Before the trans-axle was invented, the transmission, differential and driving axles were all separate assemblies. All these separate components do a different job (more on that later) and were as you can imagine quite bulky, getting them to fit into a small area was a challenge.
The trans-axle is compact and combines all the functions of the separate assemblies, it's main function is to transfer engine power into forward motion. Depending on how sophisticated it is, you may have reverse motion and variable speed control.
Trans-axles are the normal setup in all front wheel drive cars, and most people will refer to a trans-axle as the transmission, or transmission assembly.
All lawnmowers will have axles but unless they're power driven they won't have a trans-axle. Most walk behind self drive mowers are rear wheel driven and have the trans-axle mounted at the rear, but some craftsman mowers are front wheel drive and so the trans-axle is mounted at the front.
Rear drive is better for hilly ground where you need good traction, and front drive is better for a yard with lots of shrubs and flowerbeds, they're more manoeuvrable.
Higher end self-drive walk-behind mowers will have variable speed control.
Lawn tractors will have the trans-axle at the rear of the mower, it's usually pretty bulky and well defined, with a fat wheel at either side.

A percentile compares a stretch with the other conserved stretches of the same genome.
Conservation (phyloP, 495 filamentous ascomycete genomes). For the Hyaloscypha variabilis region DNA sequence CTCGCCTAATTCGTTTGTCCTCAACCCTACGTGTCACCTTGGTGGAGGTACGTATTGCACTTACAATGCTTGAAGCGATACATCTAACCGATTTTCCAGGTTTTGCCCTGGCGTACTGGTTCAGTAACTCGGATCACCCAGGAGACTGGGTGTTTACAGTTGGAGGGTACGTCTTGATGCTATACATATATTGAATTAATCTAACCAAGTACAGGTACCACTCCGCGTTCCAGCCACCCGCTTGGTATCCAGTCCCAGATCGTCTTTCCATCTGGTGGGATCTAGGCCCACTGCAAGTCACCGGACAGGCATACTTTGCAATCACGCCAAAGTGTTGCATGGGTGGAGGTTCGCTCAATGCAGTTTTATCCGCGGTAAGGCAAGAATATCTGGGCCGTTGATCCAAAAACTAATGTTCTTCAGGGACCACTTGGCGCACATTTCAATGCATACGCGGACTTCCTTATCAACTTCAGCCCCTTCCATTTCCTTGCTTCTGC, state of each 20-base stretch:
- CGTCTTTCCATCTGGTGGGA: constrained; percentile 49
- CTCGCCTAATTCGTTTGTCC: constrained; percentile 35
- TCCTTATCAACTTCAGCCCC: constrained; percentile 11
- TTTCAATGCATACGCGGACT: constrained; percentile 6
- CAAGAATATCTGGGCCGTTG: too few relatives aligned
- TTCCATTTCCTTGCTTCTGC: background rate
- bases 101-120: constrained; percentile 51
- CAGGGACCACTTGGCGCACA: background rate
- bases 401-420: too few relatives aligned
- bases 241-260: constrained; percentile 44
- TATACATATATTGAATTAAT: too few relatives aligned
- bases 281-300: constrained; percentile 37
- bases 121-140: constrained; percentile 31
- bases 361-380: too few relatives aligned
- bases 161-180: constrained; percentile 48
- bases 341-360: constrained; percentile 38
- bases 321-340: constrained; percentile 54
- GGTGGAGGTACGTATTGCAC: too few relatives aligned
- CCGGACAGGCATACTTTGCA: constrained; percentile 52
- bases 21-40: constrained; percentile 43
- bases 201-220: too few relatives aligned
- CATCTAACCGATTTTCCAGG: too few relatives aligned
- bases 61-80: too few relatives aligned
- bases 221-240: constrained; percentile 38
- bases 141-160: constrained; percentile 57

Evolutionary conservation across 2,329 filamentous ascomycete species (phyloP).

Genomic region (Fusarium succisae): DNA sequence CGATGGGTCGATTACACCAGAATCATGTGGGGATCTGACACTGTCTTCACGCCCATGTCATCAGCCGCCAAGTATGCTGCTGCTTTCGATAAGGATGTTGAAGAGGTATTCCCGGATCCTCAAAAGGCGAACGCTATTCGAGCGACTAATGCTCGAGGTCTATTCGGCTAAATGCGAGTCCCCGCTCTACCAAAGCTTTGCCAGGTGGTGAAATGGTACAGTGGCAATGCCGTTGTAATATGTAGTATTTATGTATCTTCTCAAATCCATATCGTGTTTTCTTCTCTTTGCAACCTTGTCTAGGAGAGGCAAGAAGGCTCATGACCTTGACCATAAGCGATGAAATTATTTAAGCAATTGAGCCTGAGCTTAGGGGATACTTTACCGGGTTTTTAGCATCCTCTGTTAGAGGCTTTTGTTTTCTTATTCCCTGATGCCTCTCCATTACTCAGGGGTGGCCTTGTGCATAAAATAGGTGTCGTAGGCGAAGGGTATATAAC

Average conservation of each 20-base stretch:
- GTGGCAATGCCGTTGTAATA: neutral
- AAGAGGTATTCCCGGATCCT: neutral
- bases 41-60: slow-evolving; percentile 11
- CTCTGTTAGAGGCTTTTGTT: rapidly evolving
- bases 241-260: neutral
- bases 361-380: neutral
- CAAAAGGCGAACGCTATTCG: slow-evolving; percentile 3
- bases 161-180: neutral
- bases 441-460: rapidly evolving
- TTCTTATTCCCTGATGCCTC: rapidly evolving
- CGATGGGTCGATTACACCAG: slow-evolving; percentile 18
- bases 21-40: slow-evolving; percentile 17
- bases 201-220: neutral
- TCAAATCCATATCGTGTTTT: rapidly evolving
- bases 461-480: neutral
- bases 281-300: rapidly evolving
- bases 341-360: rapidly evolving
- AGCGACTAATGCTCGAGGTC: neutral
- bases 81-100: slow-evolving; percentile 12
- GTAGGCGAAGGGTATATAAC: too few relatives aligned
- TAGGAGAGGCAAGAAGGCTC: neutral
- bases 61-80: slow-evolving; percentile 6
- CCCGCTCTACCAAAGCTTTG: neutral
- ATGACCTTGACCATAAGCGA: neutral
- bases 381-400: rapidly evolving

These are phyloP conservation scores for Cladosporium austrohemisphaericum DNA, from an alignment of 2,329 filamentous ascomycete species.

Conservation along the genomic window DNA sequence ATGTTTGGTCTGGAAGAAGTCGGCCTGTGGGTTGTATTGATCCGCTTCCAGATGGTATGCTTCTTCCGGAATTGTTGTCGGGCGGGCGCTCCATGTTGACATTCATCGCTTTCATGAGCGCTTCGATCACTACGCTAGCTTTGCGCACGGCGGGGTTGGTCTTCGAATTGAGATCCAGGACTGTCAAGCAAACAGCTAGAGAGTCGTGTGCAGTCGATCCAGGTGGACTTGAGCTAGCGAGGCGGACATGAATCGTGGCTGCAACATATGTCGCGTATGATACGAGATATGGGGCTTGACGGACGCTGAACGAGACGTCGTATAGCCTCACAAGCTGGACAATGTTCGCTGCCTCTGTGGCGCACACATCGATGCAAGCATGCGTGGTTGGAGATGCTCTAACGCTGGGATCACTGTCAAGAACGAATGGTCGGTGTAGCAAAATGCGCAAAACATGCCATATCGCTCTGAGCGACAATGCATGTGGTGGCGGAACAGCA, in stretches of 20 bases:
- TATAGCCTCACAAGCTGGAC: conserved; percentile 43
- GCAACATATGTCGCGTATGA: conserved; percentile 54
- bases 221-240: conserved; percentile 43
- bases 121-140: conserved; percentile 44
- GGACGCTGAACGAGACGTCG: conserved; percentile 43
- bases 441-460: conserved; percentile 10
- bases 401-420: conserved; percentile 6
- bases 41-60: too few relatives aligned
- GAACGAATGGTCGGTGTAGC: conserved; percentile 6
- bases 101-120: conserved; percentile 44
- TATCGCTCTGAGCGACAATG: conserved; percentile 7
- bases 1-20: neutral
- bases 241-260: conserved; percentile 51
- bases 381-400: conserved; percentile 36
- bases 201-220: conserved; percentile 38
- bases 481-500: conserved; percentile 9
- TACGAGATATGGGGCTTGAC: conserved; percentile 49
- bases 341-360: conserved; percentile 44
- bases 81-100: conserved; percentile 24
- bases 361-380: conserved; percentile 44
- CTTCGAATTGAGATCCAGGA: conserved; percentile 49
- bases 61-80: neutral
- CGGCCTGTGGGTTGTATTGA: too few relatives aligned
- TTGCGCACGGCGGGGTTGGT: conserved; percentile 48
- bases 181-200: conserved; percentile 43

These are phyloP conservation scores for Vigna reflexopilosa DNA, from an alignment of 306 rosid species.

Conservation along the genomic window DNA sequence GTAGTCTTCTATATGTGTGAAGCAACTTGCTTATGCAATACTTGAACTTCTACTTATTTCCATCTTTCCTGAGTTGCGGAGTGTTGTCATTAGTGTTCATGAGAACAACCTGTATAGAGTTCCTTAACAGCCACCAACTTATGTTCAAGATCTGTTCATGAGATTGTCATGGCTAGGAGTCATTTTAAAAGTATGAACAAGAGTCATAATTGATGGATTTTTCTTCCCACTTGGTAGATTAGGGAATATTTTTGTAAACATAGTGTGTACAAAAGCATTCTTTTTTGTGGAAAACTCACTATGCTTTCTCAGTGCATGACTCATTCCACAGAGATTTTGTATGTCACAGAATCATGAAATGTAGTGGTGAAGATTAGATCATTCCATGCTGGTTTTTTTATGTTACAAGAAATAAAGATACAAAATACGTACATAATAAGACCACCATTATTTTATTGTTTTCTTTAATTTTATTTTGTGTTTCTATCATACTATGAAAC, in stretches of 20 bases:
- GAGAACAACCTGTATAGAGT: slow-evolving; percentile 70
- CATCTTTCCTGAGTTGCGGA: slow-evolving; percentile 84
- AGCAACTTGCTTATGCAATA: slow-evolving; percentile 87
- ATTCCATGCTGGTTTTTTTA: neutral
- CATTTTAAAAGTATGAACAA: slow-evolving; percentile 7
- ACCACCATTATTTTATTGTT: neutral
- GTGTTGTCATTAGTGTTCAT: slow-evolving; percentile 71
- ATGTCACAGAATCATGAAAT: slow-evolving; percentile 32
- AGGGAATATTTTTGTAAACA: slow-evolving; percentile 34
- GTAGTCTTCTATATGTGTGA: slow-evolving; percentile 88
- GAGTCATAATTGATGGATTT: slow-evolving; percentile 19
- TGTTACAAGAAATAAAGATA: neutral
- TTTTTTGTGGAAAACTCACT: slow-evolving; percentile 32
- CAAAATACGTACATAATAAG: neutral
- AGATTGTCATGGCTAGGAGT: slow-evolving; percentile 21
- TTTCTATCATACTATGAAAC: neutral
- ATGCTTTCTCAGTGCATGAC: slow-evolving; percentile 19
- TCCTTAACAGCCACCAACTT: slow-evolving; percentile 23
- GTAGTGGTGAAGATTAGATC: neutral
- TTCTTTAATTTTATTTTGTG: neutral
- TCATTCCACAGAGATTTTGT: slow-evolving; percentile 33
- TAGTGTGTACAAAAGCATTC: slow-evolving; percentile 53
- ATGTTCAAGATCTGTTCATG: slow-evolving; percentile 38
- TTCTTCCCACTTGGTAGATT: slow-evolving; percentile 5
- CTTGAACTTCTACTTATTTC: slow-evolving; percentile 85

Lawn tractor trans-axles are either manual or automatic just like a car. The gear driven trans-axles have a clutch pedal and a gear selector, the brakes are also mounted on the trans-axle.
The auto version has a variable speed forward and reverse pedal and is usually a hydro-static (oil pressure driven) or CVT type.
The highly manoeuvrable Zero turn mowers are a little unique in that they have two hydro-static trans-axles, one for each rear wheel. This set up allows them turn tightly, just like a shopping trolley.
Trans-axles are driven as you know by engine power. A belt from the engine pulley, mounted just above the blade, transfers power to the trans-axle pulley.
Turning the trans-axle pulley on some trans-axle types causes the mower to move, on other types, a lever will need to be operated also.